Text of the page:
Also is KNN the algorithm of choice for such problem?

As an example we can consider the IRIS dataset, but imagine you add new data on a daily basis.

Thanks a lot for your time.

• Jason Brownlee August 11, 2018 at 6:12 am #

You must have labelled data in order to prepare a supervised learning model.

• Anestis Tziamtzis August 11, 2018 at 5:40 pm #

So, if I have we a data set like the example dataframe below, could we have such case?

Age . Income . Savings . House Loan Occupation . Credit Risk .Cat (0-2)
23 . 25000 . 3600 . No Private Sector 1
33 . 37000 . 12000 . Yes IT 1
37 . 34500 . 15000 . Yes IT 1
45 . 54000 . 60000 . Yes . Academic 0
26 . 26000 . 4000 . Yes . Private Sector 2

Here the label is the Credit Risk. Assume that something like this arrives “fresh” every day, is KNN a good way to classify the data? Or we can apply another algorithm too?

My only worry is accuracy and overfitting issues, since you won’t have any test data. Also KNN is a very simple algorithm, Finally, assuming the data comes from the same source is it safe to assume that they will not have any bias?

109. Rajavee August 28, 2018 at 11:35 pm #

what it actually give the output in Iris dataset? I mean which accuracy is calculated?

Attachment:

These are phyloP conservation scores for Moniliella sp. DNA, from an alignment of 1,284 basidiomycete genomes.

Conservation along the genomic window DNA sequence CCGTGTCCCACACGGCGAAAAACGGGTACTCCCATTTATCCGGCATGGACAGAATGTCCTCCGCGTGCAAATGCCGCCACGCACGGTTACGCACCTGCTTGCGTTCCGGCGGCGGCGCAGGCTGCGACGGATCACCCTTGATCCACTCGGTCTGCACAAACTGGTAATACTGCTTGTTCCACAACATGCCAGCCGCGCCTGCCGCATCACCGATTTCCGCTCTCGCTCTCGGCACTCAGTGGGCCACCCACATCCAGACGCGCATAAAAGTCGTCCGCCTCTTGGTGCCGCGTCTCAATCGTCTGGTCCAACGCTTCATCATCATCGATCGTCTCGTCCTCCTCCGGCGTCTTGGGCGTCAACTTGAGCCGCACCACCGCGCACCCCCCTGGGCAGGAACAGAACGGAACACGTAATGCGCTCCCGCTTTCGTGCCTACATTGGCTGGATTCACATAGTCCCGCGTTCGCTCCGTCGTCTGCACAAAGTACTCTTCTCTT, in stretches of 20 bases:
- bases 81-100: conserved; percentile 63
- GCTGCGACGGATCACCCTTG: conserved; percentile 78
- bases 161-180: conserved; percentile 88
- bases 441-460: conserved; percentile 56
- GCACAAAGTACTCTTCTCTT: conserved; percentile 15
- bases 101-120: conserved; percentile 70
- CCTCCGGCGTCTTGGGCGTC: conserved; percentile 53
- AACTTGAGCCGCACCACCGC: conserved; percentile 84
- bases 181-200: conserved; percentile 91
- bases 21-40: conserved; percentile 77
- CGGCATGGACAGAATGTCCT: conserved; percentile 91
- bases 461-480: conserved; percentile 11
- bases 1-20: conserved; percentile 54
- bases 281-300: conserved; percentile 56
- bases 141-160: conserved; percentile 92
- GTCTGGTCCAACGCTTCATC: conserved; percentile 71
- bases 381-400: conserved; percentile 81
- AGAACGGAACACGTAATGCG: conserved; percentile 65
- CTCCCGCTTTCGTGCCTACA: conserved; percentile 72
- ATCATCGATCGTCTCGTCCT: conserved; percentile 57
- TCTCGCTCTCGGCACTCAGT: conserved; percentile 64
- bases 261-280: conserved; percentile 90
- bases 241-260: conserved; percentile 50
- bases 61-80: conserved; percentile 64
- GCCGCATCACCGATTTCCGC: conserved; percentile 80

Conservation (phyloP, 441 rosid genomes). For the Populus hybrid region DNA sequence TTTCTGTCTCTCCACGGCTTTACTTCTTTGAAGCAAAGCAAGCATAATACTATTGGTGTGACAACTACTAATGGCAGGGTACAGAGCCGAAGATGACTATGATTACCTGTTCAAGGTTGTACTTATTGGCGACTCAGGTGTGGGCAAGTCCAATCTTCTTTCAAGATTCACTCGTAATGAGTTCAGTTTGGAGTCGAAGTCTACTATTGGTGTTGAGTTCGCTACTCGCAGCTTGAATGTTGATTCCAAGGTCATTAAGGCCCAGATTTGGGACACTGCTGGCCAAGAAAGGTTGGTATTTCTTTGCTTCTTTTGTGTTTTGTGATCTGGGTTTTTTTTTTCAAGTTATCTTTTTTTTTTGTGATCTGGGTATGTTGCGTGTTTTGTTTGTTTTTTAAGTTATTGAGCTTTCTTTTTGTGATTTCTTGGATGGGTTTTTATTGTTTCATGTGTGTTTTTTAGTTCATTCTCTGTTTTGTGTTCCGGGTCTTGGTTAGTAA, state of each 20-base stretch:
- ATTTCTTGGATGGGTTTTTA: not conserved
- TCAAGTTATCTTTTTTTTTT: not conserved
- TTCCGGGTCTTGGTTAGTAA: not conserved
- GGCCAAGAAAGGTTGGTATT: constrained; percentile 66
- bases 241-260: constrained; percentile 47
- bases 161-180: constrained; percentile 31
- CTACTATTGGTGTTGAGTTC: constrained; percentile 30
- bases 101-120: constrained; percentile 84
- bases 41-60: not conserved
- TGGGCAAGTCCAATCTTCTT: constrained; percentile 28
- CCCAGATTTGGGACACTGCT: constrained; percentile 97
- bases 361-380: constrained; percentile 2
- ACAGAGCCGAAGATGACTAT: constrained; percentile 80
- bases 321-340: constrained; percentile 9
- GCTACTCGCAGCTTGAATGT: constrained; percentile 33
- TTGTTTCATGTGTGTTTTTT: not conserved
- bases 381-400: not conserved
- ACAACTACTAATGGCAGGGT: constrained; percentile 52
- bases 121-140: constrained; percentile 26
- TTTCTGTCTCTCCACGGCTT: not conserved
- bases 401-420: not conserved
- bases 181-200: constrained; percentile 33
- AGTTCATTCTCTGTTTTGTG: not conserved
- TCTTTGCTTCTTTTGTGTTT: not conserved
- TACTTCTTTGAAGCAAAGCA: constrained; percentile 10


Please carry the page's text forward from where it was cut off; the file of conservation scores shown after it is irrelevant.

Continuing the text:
• Jason Brownlee August 29, 2018 at 8:12 am #

• Rajavee August 31, 2018 at 2:02 am #

Can i predict more than one parameters from this algorithm. Here in iris data-set types of flowers and is accuracy is calculated. if i added one more parameter for example color then both flower type and color can be predict and it’s accuracy at a same time?

• Jason Brownlee August 31, 2018 at 8:15 am #

Neural nets can, sklearn models generally cannot predict more than one variable.

• Ra October 4, 2018 at 11:32 pm #

Thank you so much. Your way of explanation is to the point and conceptual.

• Jason Brownlee October 5, 2018 at 5:37 am #

Thanks.

• Rajavee October 4, 2018 at 11:33 pm #

thanks. your way of explanation is to the pint and conceptual.

• Rajavee October 4, 2018 at 11:35 pm #

Point*

110. SM September 18, 2018 at 9:37 pm #

Hi Jason, excellent blog. Love all your posts. Thank you very much. However, I had one question on sklearn’s nearest neighbors. I am very confused what “indices” actually mean.

This is from sklearn website. “For the simple task of finding the nearest neighbors between two sets of data, the unsupervised algorithms within sklearn.neighbors can be used”.

>>> from sklearn.neighbors import NearestNeighbors
>>> import numpy as np
>>> X = np.array([[-1, -1], [-2, -1], [-3, -2], [1, 1], [2, 1], [3, 2]])
>>> nbrs = NearestNeighbors(n_neighbors=2, algorithm=’ball_tree’).fit(X)
>>> distances, indices = nbrs.kneighbors(X)
>>> indices
array([[0, 1],
[1, 0],
[2, 1],
[3, 4],
[4, 3],